The chief executive of Denmark's biggest bank is resigning amid allegations that its Estonian affiliate was at the center of a major money-laundering scandal.
'It is clear that Danske Bank has failed to live up to its responsibility in the case of possible money laundering in Estonia,' Chief Executive Thomas Borgen said in a September 19 statement, as he announced his resignation.
In a separate statement, the bank said it was unable to provide 'an accurate estimate of the amount of suspicious transactions made by nonresident customers in Estonia' between 2007 and 2015.
Later in the day, the Copenhagen-based bank was set to release an internal report into allegations that billions of euros in laundered money from Russia and other former Soviet states flowed through the bank's branch in Tallinn during that period.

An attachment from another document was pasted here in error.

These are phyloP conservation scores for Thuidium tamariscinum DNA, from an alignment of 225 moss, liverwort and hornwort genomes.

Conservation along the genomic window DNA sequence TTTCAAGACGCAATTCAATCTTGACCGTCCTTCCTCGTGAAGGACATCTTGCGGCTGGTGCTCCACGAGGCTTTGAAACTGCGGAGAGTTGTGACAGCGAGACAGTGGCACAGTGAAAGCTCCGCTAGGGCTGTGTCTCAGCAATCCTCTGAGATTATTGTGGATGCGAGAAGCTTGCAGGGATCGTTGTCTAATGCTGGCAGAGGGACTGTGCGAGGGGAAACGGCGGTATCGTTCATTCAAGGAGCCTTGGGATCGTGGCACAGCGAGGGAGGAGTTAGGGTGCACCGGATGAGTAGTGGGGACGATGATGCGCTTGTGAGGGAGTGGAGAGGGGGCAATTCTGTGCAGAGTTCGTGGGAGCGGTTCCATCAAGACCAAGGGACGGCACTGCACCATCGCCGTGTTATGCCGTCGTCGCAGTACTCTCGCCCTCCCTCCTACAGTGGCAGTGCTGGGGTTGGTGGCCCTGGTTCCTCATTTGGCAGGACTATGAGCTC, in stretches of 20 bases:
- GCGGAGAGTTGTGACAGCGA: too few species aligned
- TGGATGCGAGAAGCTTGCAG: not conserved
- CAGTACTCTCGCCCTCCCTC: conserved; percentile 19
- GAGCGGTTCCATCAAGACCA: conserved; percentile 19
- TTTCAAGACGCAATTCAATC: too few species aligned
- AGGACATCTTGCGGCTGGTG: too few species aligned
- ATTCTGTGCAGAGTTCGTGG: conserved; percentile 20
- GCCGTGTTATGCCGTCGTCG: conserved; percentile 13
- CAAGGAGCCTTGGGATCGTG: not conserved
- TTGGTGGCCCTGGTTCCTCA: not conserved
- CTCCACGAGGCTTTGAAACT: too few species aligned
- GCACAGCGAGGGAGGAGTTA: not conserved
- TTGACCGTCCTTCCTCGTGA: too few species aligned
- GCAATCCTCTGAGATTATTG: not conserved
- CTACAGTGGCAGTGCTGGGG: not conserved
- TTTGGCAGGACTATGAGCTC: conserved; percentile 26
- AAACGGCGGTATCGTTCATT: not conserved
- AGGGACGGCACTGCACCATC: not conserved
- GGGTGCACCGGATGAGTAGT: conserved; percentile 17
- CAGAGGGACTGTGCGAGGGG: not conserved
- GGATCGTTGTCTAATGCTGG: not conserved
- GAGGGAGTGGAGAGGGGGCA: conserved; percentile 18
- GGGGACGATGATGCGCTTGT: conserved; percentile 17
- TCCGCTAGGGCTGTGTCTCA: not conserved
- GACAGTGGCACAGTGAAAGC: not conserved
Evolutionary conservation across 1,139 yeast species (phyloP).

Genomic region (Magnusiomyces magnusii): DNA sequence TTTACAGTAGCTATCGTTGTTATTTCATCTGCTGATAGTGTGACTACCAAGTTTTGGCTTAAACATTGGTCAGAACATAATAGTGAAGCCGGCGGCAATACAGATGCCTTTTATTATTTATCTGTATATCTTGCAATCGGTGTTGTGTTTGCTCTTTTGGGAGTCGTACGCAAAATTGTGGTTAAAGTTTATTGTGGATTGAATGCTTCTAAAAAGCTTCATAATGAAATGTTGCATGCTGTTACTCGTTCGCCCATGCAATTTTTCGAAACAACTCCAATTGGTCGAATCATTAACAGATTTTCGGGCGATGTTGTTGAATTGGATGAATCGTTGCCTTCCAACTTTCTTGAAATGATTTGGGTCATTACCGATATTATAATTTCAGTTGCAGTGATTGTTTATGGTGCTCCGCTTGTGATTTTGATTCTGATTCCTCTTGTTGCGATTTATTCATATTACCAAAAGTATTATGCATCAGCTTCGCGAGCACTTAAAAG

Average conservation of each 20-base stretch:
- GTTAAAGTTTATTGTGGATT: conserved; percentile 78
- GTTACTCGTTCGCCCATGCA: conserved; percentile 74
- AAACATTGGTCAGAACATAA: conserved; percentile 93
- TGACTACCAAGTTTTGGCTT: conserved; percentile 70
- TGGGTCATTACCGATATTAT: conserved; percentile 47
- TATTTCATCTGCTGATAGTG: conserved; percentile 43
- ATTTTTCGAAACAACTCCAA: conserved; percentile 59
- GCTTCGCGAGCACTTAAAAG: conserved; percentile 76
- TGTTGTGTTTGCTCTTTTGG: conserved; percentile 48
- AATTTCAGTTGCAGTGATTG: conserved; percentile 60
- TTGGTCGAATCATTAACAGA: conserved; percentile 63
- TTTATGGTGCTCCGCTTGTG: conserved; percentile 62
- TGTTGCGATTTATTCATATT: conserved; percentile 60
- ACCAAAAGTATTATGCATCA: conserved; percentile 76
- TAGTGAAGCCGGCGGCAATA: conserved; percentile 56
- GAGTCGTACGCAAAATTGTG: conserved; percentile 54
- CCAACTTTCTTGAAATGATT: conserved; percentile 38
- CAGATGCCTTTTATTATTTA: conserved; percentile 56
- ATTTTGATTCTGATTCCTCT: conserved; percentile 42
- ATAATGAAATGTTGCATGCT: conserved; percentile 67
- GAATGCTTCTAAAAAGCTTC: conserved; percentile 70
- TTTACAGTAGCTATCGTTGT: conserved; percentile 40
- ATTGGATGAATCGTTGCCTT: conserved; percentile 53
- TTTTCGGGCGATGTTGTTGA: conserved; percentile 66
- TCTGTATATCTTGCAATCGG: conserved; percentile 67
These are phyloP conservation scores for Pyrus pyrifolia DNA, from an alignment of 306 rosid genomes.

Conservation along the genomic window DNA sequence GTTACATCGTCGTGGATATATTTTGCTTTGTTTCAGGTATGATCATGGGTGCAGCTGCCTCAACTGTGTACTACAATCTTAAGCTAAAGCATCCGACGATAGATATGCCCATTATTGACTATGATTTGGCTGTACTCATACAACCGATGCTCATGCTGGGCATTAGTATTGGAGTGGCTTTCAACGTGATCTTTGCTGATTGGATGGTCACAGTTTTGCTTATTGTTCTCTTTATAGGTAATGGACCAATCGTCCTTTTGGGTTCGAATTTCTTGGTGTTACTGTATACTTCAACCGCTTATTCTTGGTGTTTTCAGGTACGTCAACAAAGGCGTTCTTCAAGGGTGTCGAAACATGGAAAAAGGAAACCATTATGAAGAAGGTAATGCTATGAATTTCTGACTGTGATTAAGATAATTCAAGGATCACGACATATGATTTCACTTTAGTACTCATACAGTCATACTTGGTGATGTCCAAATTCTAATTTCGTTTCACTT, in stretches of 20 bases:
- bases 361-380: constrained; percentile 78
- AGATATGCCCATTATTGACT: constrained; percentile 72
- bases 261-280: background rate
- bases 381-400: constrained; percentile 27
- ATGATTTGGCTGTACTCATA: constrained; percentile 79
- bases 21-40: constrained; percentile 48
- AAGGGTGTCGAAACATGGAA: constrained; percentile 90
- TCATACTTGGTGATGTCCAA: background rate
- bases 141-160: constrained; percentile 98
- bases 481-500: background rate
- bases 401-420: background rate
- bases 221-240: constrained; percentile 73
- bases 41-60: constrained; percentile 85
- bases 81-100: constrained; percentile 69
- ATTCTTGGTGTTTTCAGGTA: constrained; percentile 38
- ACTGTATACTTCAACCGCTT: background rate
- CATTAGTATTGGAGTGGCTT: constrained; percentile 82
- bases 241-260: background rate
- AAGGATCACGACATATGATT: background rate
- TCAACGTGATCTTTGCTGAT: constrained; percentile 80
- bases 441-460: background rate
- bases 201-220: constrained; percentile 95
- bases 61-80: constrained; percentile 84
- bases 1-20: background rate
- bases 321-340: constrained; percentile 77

The report was expected to highlight major money laundering problems, as well as the failure by European regulators to thwart the problem, particularly in the ex-Soviet Baltic states.
Recent media reports have said up to $150 billion worth of banking transactions may have flowed through Danske's Estonia branch from 2007 to 2015.
Danske Bank is already the target of criminal investigations in Denmark and Estonia.
U.S. law enforcement agencies were also looking into the case, according to reports.
Earlier this year, U.S. authorities accused the Latvian bank ABLV of covering up money laundering, leading to the bank's collapse, after it was denied U.S. dollar funding.
Based on reporting by AP, AFP, Bloomberg, dpa, Reuters, and The Wall Street Journal
Copyright (c) 2018. RFE/RL, Inc. Republished with the permission of Radio Free Europe/Radio Liberty, 1201 Connecticut Ave NW, Ste 400, Washington DC 20036